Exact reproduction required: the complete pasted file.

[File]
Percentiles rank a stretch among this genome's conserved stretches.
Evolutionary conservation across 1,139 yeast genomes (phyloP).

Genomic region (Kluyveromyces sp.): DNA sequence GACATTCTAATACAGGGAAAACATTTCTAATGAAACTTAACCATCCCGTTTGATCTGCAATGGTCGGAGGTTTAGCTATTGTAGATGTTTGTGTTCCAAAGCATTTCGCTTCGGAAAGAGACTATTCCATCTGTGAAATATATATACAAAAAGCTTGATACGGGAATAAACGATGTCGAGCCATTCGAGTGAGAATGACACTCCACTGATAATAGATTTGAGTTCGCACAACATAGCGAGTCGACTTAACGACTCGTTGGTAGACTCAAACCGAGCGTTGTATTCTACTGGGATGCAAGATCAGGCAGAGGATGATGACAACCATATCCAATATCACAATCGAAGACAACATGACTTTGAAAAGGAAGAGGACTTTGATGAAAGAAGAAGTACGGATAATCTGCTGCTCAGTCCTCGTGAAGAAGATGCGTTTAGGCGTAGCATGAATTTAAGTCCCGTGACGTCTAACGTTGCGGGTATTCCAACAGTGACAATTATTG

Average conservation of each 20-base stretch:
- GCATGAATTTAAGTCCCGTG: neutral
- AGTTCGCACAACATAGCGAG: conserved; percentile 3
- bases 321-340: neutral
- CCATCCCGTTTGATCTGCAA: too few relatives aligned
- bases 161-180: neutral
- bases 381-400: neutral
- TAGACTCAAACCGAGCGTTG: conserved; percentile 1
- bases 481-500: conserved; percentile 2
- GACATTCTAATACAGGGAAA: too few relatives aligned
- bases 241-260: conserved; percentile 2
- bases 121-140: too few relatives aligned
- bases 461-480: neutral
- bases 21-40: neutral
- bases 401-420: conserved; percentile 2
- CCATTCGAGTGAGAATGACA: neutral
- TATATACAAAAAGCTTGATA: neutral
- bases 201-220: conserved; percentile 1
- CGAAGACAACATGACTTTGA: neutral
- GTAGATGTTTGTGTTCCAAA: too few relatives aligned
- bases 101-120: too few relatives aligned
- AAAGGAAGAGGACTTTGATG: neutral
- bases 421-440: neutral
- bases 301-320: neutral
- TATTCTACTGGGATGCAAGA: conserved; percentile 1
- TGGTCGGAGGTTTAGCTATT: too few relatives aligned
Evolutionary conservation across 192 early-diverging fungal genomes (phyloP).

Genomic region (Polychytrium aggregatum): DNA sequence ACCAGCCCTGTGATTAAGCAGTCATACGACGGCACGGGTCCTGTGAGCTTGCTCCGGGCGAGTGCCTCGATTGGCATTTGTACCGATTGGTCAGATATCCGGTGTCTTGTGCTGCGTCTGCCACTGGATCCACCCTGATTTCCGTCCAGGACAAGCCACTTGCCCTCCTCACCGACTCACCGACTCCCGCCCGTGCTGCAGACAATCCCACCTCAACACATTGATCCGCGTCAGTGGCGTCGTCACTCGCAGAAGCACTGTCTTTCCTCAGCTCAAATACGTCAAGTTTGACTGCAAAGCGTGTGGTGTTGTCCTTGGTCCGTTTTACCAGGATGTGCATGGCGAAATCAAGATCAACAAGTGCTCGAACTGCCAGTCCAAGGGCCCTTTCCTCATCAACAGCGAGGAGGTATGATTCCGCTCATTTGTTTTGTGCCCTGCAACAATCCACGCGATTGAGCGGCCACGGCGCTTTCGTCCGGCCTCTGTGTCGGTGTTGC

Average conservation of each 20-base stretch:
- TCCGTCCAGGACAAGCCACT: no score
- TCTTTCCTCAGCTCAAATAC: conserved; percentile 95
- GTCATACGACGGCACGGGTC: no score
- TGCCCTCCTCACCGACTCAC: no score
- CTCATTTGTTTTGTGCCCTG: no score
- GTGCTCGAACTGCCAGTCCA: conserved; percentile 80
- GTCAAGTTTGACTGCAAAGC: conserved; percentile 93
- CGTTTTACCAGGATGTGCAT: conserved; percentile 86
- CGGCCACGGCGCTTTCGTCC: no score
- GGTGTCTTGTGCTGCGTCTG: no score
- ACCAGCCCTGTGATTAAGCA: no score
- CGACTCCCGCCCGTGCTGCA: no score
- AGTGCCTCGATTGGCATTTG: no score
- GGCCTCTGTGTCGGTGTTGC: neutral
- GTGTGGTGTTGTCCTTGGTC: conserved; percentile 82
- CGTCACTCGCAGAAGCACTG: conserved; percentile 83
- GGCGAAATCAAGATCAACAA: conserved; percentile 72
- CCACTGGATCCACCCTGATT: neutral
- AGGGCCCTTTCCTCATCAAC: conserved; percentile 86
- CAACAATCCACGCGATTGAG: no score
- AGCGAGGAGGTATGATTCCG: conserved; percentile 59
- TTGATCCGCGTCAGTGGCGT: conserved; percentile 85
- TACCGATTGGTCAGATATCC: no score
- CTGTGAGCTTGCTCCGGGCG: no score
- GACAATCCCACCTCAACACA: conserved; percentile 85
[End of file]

Percentiles rank a stretch among this genome's conserved stretches.
Evolutionary conservation across 1,139 yeast genomes (phyloP).

Genomic region (Kluyveromyces sp.): DNA sequence GACATTCTAATACAGGGAAAACATTTCTAATGAAACTTAACCATCCCGTTTGATCTGCAATGGTCGGAGGTTTAGCTATTGTAGATGTTTGTGTTCCAAAGCATTTCGCTTCGGAAAGAGACTATTCCATCTGTGAAATATATATACAAAAAGCTTGATACGGGAATAAACGATGTCGAGCCATTCGAGTGAGAATGACACTCCACTGATAATAGATTTGAGTTCGCACAACATAGCGAGTCGACTTAACGACTCGTTGGTAGACTCAAACCGAGCGTTGTATTCTACTGGGATGCAAGATCAGGCAGAGGATGATGACAACCATATCCAATATCACAATCGAAGACAACATGACTTTGAAAAGGAAGAGGACTTTGATGAAAGAAGAAGTACGGATAATCTGCTGCTCAGTCCTCGTGAAGAAGATGCGTTTAGGCGTAGCATGAATTTAAGTCCCGTGACGTCTAACGTTGCGGGTATTCCAACAGTGACAATTATTG

Average conservation of each 20-base stretch:
- GCATGAATTTAAGTCCCGTG: neutral
- AGTTCGCACAACATAGCGAG: conserved; percentile 3
- bases 321-340: neutral
- CCATCCCGTTTGATCTGCAA: too few relatives aligned
- bases 161-180: neutral
- bases 381-400: neutral
- TAGACTCAAACCGAGCGTTG: conserved; percentile 1
- bases 481-500: conserved; percentile 2
- GACATTCTAATACAGGGAAA: too few relatives aligned
- bases 241-260: conserved; percentile 2
- bases 121-140: too few relatives aligned
- bases 461-480: neutral
- bases 21-40: neutral
- bases 401-420: conserved; percentile 2
- CCATTCGAGTGAGAATGACA: neutral
- TATATACAAAAAGCTTGATA: neutral
- bases 201-220: conserved; percentile 1
- CGAAGACAACATGACTTTGA: neutral
- GTAGATGTTTGTGTTCCAAA: too few relatives aligned
- bases 101-120: too few relatives aligned
- AAAGGAAGAGGACTTTGATG: neutral
- bases 421-440: neutral
- bases 301-320: neutral
- TATTCTACTGGGATGCAAGA: conserved; percentile 1
- TGGTCGGAGGTTTAGCTATT: too few relatives aligned
Evolutionary conservation across 192 early-diverging fungal genomes (phyloP).

Genomic region (Polychytrium aggregatum): DNA sequence ACCAGCCCTGTGATTAAGCAGTCATACGACGGCACGGGTCCTGTGAGCTTGCTCCGGGCGAGTGCCTCGATTGGCATTTGTACCGATTGGTCAGATATCCGGTGTCTTGTGCTGCGTCTGCCACTGGATCCACCCTGATTTCCGTCCAGGACAAGCCACTTGCCCTCCTCACCGACTCACCGACTCCCGCCCGTGCTGCAGACAATCCCACCTCAACACATTGATCCGCGTCAGTGGCGTCGTCACTCGCAGAAGCACTGTCTTTCCTCAGCTCAAATACGTCAAGTTTGACTGCAAAGCGTGTGGTGTTGTCCTTGGTCCGTTTTACCAGGATGTGCATGGCGAAATCAAGATCAACAAGTGCTCGAACTGCCAGTCCAAGGGCCCTTTCCTCATCAACAGCGAGGAGGTATGATTCCGCTCATTTGTTTTGTGCCCTGCAACAATCCACGCGATTGAGCGGCCACGGCGCTTTCGTCCGGCCTCTGTGTCGGTGTTGC

Average conservation of each 20-base stretch:
- TCCGTCCAGGACAAGCCACT: no score
- TCTTTCCTCAGCTCAAATAC: conserved; percentile 95
- GTCATACGACGGCACGGGTC: no score
- TGCCCTCCTCACCGACTCAC: no score
- CTCATTTGTTTTGTGCCCTG: no score
- GTGCTCGAACTGCCAGTCCA: conserved; percentile 80
- GTCAAGTTTGACTGCAAAGC: conserved; percentile 93
- CGTTTTACCAGGATGTGCAT: conserved; percentile 86
- CGGCCACGGCGCTTTCGTCC: no score
- GGTGTCTTGTGCTGCGTCTG: no score
- ACCAGCCCTGTGATTAAGCA: no score
- CGACTCCCGCCCGTGCTGCA: no score
- AGTGCCTCGATTGGCATTTG: no score
- GGCCTCTGTGTCGGTGTTGC: neutral
- GTGTGGTGTTGTCCTTGGTC: conserved; percentile 82
- CGTCACTCGCAGAAGCACTG: conserved; percentile 83
- GGCGAAATCAAGATCAACAA: conserved; percentile 72
- CCACTGGATCCACCCTGATT: neutral
- AGGGCCCTTTCCTCATCAAC: conserved; percentile 86
- CAACAATCCACGCGATTGAG: no score
- AGCGAGGAGGTATGATTCCG: conserved; percentile 59
- TTGATCCGCGTCAGTGGCGT: conserved; percentile 85
- TACCGATTGGTCAGATATCC: no score
- CTGTGAGCTTGCTCCGGGCG: no score
- GACAATCCCACCTCAACACA: conserved; percentile 85